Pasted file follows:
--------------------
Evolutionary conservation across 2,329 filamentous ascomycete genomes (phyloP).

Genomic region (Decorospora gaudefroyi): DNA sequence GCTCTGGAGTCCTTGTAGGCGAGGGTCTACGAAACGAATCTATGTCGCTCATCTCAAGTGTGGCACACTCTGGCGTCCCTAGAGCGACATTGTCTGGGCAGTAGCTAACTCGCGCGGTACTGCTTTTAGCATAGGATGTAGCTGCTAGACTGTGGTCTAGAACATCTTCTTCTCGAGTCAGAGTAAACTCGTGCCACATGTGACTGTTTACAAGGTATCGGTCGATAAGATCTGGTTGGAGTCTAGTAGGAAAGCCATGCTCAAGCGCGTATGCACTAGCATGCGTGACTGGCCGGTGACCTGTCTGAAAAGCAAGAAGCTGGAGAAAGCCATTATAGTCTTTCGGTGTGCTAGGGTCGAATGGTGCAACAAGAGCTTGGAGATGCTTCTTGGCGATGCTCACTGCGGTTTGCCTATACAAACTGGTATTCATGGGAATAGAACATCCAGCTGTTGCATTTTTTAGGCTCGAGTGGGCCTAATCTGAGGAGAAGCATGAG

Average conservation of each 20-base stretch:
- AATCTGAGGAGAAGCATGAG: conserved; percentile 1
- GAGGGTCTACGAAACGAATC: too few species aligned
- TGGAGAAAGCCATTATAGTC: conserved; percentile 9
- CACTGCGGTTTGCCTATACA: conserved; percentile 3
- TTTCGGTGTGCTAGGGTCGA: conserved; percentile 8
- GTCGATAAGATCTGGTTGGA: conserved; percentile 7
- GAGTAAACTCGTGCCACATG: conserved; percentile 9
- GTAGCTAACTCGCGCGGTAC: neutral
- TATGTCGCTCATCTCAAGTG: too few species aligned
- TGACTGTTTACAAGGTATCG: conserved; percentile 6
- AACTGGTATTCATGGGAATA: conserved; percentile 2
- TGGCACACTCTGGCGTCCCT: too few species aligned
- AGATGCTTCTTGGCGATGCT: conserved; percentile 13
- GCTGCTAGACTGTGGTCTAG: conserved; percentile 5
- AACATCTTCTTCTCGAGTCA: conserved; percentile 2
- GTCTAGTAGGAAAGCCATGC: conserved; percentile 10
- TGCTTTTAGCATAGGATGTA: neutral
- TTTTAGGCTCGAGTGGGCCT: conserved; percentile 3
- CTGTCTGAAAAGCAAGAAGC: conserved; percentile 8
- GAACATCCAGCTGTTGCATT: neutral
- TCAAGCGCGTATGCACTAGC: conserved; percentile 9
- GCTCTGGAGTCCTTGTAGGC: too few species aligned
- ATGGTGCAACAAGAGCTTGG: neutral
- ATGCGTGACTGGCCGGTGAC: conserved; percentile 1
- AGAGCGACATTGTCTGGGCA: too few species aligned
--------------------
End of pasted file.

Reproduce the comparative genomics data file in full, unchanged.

Evolutionary conservation across 2,329 filamentous ascomycete genomes (phyloP).

Genomic region (Decorospora gaudefroyi): DNA sequence GCTCTGGAGTCCTTGTAGGCGAGGGTCTACGAAACGAATCTATGTCGCTCATCTCAAGTGTGGCACACTCTGGCGTCCCTAGAGCGACATTGTCTGGGCAGTAGCTAACTCGCGCGGTACTGCTTTTAGCATAGGATGTAGCTGCTAGACTGTGGTCTAGAACATCTTCTTCTCGAGTCAGAGTAAACTCGTGCCACATGTGACTGTTTACAAGGTATCGGTCGATAAGATCTGGTTGGAGTCTAGTAGGAAAGCCATGCTCAAGCGCGTATGCACTAGCATGCGTGACTGGCCGGTGACCTGTCTGAAAAGCAAGAAGCTGGAGAAAGCCATTATAGTCTTTCGGTGTGCTAGGGTCGAATGGTGCAACAAGAGCTTGGAGATGCTTCTTGGCGATGCTCACTGCGGTTTGCCTATACAAACTGGTATTCATGGGAATAGAACATCCAGCTGTTGCATTTTTTAGGCTCGAGTGGGCCTAATCTGAGGAGAAGCATGAG

Average conservation of each 20-base stretch:
- AATCTGAGGAGAAGCATGAG: conserved; percentile 1
- GAGGGTCTACGAAACGAATC: too few species aligned
- TGGAGAAAGCCATTATAGTC: conserved; percentile 9
- CACTGCGGTTTGCCTATACA: conserved; percentile 3
- TTTCGGTGTGCTAGGGTCGA: conserved; percentile 8
- GTCGATAAGATCTGGTTGGA: conserved; percentile 7
- GAGTAAACTCGTGCCACATG: conserved; percentile 9
- GTAGCTAACTCGCGCGGTAC: neutral
- TATGTCGCTCATCTCAAGTG: too few species aligned
- TGACTGTTTACAAGGTATCG: conserved; percentile 6
- AACTGGTATTCATGGGAATA: conserved; percentile 2
- TGGCACACTCTGGCGTCCCT: too few species aligned
- AGATGCTTCTTGGCGATGCT: conserved; percentile 13
- GCTGCTAGACTGTGGTCTAG: conserved; percentile 5
- AACATCTTCTTCTCGAGTCA: conserved; percentile 2
- GTCTAGTAGGAAAGCCATGC: conserved; percentile 10
- TGCTTTTAGCATAGGATGTA: neutral
- TTTTAGGCTCGAGTGGGCCT: conserved; percentile 3
- CTGTCTGAAAAGCAAGAAGC: conserved; percentile 8
- GAACATCCAGCTGTTGCATT: neutral
- TCAAGCGCGTATGCACTAGC: conserved; percentile 9
- GCTCTGGAGTCCTTGTAGGC: too few species aligned
- ATGGTGCAACAAGAGCTTGG: neutral
- ATGCGTGACTGGCCGGTGAC: conserved; percentile 1
- AGAGCGACATTGTCTGGGCA: too few species aligned